Review Summary: Poppy future-funk at its best.
Initially billed as an innovator in the vein of Dan the Automator on Deadringer
, Ramble John Krohn surprised critics, fans, and label Def Jux alike with the 180 degree turn of The Third Hand
. Not only a different direction for his art, but also a significant compositional step backwards, this release divided his fan-base and scuttled any hype from his cult favorite debut. With this in mind, it seems that RJD2 is working hard to make amends with his 4th official LP; not only is this poppy future-funk at its best, but The Colossus
is proof that this new artistic direction does indeed have potential.
Still exhibiting the organic traits inherent on the near-OCD live instrumentation obsession of Third Hand
, this time around RJD2 infuses his seemingly departed production expertise to superb results. Whether it's the sub-orbital, volume- and tone- swelling synths of the epic "A Spaceship For Now" or the reverb-laden harmonic minor choruses of "Let There Be Horns", he delivers his trademarked brand of 21st century hip-hop in spades. After proving his talents for production still exist, Krohn still finds time to creatively indulge in the simplistic pop of his last effort, yet this time with more variation and top-notch guest appearances in Kenna, Phonte, and Aaron Livingston. "A Son's Cycle" whets one's appetite for the possibilities of a non-instrumental hip-hop joint with 3 distinctive, multi-layered beats weaving in and out of each other brilliantly. This one definitely hearkens back to Deadringer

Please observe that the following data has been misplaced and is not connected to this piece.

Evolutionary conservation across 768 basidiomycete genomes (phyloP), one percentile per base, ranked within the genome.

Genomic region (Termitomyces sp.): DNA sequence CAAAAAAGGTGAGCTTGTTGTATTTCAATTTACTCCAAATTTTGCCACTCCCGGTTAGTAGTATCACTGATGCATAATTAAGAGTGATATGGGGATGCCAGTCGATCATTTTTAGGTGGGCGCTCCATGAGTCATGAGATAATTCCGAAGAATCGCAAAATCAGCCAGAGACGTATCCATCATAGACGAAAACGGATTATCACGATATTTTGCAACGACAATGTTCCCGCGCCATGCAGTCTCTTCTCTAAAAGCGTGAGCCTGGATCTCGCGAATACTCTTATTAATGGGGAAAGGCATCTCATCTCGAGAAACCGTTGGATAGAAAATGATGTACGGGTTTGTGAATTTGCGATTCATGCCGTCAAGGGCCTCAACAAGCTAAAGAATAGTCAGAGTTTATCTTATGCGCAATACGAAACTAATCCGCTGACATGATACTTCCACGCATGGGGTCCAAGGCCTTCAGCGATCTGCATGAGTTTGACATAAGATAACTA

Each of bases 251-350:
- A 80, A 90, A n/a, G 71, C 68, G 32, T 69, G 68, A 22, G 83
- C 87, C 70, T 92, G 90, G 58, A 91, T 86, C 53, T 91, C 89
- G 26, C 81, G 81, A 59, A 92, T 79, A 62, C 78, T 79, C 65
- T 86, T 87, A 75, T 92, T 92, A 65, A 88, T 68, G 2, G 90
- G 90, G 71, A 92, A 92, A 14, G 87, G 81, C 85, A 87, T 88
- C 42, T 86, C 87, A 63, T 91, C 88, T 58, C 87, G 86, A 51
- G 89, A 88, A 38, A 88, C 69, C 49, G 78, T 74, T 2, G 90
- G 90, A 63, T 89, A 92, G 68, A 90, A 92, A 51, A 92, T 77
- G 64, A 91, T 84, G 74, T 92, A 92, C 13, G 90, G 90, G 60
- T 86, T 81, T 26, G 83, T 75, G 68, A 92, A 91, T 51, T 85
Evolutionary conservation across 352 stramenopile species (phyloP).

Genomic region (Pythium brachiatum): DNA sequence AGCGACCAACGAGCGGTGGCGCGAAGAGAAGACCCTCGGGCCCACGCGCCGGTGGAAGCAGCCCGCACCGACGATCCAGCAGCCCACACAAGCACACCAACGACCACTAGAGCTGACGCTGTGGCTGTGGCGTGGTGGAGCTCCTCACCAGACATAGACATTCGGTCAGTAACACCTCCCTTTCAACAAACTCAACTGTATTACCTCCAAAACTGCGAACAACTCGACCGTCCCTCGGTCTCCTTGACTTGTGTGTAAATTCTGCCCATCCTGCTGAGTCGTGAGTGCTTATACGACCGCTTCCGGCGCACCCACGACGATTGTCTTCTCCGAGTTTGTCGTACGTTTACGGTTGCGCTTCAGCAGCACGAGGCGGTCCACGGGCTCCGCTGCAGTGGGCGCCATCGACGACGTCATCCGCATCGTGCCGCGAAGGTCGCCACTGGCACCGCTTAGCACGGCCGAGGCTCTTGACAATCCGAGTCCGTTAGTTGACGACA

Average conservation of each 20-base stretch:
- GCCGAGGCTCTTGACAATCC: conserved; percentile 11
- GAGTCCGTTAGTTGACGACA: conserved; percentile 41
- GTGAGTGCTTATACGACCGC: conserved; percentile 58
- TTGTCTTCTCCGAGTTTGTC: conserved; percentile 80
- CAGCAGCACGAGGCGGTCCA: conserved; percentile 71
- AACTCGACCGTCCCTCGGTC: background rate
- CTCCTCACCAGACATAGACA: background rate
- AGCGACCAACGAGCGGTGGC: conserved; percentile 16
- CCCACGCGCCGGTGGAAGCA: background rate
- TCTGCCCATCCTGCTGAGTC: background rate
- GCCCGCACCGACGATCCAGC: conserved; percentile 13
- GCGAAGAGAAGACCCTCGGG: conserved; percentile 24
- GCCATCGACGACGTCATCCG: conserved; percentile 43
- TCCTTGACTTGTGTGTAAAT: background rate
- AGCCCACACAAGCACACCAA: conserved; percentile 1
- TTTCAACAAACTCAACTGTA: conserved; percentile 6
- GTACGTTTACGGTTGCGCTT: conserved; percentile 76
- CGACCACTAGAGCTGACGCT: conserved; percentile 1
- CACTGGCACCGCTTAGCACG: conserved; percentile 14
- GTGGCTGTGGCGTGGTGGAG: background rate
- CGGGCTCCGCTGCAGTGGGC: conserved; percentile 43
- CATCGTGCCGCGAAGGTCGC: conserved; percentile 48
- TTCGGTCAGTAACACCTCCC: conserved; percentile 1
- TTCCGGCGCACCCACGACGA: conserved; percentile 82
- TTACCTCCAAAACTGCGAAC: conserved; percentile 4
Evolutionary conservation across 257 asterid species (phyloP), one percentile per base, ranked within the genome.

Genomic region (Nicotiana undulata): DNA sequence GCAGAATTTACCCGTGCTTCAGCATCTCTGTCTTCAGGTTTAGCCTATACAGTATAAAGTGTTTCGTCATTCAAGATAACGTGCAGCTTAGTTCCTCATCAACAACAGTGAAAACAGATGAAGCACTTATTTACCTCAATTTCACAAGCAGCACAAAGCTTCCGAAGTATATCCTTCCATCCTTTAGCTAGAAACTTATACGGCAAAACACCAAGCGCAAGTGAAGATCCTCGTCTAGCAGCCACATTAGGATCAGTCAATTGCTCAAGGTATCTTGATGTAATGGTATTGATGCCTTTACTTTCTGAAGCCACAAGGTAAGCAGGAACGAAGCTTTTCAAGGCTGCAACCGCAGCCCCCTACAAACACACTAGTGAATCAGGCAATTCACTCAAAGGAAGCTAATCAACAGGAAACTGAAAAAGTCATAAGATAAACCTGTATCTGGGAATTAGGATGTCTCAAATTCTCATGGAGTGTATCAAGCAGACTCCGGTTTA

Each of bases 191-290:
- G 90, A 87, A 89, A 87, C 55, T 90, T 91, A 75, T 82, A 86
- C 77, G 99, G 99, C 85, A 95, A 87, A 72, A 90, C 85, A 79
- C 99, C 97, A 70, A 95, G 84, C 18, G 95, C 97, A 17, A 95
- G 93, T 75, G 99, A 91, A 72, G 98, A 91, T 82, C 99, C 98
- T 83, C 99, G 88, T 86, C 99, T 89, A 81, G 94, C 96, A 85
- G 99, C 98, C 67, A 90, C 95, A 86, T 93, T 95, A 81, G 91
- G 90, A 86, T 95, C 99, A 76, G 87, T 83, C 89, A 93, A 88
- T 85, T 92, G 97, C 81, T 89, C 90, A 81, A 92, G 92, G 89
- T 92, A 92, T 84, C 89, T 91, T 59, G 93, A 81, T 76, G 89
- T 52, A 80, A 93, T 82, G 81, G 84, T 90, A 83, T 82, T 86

's "Final Frontier", especially on the tongue of wordsmith Illogic.
The multi-genre approach of The Colossus
is refreshing, especially following such a poor career move. That isn't to say The Third Hand
wasn't very good - when you're considered by many to be one of the best up and coming production gurus, you damned well better deliver something that at least uses your renowned abilities and not some kind of mid-life crisis organic "experiment". The best summary for the entire record is a combination of back to back tracks "The Stranger" and "Walk With Me", showcasing a logical extension of Deadringer
highlight "The Horror" and an expansion of his newfound poppy direction, respectively. But even though The Colossus
shines in this coexistence, it's difficult to imagine where RJD2 would be today had he expanded his revolutionary vision at the beginning of the decade.
"Let There Be Horns"
"A Spaceship for Now"
"A Son's Cycle"